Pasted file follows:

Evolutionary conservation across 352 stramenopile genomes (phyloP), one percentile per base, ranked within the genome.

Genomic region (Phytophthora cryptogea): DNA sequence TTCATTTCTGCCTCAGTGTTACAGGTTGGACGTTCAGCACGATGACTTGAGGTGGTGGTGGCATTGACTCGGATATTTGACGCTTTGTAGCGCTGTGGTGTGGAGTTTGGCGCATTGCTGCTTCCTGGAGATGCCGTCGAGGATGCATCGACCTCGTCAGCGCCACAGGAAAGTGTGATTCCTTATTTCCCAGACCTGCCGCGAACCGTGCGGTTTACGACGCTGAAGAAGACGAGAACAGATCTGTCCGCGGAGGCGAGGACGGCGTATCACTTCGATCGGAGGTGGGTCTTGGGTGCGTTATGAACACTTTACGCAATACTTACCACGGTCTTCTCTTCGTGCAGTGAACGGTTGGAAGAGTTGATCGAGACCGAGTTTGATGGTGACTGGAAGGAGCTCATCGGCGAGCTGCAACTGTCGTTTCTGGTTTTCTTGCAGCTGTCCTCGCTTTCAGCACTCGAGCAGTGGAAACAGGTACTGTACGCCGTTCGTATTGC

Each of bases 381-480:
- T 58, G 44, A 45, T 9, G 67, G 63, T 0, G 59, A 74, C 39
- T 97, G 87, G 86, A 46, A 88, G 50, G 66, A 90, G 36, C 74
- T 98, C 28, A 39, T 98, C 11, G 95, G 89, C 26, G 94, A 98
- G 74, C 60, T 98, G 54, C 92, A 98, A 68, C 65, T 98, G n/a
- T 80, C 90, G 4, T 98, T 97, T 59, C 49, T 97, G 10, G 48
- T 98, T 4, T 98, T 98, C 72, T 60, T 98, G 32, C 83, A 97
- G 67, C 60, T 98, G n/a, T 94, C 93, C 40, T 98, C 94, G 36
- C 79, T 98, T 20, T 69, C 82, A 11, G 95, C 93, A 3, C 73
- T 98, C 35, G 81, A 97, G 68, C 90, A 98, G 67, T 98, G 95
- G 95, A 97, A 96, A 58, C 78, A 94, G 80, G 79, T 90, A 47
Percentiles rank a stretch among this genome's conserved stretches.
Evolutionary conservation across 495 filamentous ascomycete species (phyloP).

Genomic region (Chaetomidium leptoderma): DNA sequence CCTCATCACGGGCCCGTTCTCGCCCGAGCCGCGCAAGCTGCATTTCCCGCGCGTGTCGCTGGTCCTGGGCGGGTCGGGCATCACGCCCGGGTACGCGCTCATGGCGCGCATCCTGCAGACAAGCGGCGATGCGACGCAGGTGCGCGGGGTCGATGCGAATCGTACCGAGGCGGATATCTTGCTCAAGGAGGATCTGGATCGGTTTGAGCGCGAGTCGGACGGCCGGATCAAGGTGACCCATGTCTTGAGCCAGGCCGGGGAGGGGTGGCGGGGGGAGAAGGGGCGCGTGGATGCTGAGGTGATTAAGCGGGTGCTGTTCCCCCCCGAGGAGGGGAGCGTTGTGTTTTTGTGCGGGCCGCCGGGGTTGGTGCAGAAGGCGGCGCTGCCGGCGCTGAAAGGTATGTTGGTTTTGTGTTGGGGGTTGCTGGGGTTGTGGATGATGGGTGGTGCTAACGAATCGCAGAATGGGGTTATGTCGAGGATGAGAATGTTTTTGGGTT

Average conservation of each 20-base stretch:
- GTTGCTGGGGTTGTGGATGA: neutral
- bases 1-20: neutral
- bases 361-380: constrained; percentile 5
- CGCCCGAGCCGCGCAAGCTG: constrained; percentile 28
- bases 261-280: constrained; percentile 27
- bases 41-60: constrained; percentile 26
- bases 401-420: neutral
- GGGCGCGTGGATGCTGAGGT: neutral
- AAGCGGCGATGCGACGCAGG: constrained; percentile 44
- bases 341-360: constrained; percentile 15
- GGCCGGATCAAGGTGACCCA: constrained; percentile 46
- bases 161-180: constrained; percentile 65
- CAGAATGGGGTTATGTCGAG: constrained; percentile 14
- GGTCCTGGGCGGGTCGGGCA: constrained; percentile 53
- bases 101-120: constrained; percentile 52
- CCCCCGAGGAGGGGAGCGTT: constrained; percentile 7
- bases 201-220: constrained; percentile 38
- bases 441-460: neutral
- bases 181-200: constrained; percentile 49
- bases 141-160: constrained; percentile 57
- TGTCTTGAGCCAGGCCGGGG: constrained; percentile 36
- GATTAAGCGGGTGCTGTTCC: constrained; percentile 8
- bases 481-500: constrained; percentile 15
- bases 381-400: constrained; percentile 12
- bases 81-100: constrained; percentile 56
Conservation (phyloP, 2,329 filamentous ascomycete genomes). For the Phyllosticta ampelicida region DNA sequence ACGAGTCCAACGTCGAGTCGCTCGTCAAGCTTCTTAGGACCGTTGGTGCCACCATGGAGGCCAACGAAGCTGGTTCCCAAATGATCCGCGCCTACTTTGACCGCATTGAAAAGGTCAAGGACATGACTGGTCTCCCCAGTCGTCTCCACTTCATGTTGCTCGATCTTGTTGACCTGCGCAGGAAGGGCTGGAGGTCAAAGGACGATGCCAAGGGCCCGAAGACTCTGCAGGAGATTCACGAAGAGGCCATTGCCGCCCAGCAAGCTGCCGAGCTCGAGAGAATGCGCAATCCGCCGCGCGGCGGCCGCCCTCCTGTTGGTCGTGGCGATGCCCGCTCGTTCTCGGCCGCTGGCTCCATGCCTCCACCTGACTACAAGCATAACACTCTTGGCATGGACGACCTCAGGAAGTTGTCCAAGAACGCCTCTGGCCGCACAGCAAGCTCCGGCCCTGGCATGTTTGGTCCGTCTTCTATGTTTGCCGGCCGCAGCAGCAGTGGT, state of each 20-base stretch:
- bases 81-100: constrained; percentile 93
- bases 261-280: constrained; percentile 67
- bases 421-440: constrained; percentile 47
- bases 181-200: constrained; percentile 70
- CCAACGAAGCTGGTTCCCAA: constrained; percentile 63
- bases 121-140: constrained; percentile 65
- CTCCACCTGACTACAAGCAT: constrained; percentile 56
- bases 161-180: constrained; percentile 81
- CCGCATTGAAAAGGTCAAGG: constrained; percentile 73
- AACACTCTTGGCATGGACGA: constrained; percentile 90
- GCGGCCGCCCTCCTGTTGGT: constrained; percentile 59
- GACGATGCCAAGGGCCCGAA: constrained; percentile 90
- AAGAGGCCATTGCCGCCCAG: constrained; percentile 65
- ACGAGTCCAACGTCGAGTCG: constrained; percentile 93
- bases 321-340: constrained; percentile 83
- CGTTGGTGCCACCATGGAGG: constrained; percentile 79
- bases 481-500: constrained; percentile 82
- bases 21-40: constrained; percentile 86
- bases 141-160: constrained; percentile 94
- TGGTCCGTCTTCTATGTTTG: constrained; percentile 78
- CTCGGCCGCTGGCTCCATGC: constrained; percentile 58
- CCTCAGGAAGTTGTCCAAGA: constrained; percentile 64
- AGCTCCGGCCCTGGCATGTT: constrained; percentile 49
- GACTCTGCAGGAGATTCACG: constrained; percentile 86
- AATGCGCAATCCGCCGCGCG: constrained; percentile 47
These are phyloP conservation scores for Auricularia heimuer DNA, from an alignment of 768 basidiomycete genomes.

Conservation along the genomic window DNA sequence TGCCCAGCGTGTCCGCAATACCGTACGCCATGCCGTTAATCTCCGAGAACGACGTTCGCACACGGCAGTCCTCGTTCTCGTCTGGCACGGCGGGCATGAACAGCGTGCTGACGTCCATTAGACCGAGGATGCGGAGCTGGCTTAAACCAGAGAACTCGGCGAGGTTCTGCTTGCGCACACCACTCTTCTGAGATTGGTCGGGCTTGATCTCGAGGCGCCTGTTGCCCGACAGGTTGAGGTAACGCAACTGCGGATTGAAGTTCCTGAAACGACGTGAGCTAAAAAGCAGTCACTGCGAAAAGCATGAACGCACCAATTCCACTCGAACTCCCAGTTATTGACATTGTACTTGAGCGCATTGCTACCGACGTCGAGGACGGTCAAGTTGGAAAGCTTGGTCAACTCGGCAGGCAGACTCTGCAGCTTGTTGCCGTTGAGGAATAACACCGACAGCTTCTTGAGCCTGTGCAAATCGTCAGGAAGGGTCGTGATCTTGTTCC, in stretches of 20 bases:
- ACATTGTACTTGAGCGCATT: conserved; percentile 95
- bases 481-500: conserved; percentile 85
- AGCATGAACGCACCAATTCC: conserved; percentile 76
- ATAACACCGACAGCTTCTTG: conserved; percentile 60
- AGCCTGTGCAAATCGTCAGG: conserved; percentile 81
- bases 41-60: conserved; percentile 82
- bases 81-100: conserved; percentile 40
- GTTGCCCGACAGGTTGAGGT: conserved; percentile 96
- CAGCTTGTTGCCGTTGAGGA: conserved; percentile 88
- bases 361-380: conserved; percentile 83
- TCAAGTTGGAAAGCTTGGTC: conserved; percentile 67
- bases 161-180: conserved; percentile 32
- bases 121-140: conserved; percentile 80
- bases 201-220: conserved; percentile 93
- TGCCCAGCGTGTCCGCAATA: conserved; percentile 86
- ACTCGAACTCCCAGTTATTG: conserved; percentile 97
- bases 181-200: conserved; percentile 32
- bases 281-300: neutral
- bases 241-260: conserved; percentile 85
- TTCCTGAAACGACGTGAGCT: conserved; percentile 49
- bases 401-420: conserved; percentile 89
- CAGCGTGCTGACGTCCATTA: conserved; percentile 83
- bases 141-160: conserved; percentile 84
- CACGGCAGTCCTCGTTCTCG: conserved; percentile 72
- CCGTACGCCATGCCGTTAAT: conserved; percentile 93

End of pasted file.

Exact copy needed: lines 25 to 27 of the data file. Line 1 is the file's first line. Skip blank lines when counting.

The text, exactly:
- GGGCGCGTGGATGCTGAGGT: neutral
- AAGCGGCGATGCGACGCAGG: constrained; percentile 44
- bases 341-360: constrained; percentile 15